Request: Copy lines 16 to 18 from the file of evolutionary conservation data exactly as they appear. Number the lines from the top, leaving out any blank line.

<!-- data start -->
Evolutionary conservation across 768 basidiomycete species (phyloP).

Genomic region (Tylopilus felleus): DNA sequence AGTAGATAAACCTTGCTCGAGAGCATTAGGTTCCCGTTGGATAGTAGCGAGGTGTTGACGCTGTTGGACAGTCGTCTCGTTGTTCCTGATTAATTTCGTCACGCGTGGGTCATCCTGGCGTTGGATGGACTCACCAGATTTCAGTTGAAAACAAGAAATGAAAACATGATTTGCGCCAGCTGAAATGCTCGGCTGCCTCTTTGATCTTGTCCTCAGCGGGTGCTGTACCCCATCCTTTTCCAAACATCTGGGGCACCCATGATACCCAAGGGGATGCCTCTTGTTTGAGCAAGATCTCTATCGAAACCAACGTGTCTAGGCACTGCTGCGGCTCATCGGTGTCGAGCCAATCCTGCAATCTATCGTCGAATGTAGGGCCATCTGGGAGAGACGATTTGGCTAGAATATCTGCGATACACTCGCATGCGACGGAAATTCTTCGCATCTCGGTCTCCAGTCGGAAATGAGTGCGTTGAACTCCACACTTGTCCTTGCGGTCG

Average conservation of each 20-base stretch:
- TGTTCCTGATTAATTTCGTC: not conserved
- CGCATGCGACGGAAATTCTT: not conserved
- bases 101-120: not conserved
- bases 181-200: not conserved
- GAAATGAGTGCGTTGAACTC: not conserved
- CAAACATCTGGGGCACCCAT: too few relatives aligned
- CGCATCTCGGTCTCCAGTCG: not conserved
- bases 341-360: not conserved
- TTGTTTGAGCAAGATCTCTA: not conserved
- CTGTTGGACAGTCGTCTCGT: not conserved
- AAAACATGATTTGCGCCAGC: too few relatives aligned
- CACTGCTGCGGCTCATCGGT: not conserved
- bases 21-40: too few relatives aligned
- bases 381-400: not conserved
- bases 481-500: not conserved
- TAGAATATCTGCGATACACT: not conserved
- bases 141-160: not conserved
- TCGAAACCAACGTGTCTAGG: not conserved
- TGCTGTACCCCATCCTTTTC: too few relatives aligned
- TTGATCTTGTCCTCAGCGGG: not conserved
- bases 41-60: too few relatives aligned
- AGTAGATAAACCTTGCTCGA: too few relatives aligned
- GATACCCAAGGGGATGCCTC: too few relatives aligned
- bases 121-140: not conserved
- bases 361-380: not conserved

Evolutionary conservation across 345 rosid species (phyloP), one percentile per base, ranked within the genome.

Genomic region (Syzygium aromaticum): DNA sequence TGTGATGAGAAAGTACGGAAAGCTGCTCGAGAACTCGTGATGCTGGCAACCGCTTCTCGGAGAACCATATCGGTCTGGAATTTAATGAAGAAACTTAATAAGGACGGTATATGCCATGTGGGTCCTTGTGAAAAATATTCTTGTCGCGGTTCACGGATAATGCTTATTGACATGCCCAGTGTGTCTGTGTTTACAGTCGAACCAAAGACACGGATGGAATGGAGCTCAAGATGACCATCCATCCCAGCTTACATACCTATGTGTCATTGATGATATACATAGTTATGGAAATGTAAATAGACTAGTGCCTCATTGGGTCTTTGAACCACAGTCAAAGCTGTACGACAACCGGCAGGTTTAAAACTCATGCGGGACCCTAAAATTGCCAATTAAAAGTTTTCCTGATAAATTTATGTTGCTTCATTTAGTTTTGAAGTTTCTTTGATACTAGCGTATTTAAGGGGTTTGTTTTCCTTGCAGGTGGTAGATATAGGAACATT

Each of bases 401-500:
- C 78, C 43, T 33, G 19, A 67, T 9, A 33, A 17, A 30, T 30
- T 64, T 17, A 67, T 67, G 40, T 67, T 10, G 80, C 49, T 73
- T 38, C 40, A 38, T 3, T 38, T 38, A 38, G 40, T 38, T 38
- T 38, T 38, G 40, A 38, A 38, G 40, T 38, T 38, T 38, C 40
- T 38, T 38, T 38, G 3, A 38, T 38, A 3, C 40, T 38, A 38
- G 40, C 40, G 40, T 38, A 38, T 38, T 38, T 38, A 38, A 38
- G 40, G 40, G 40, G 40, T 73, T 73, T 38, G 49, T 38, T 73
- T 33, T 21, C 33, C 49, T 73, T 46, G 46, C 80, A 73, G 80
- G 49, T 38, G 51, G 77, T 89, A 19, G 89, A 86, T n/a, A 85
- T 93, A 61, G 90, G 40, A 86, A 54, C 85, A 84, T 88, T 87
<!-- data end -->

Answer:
- bases 21-40: too few relatives aligned
- bases 381-400: not conserved
- bases 481-500: not conserved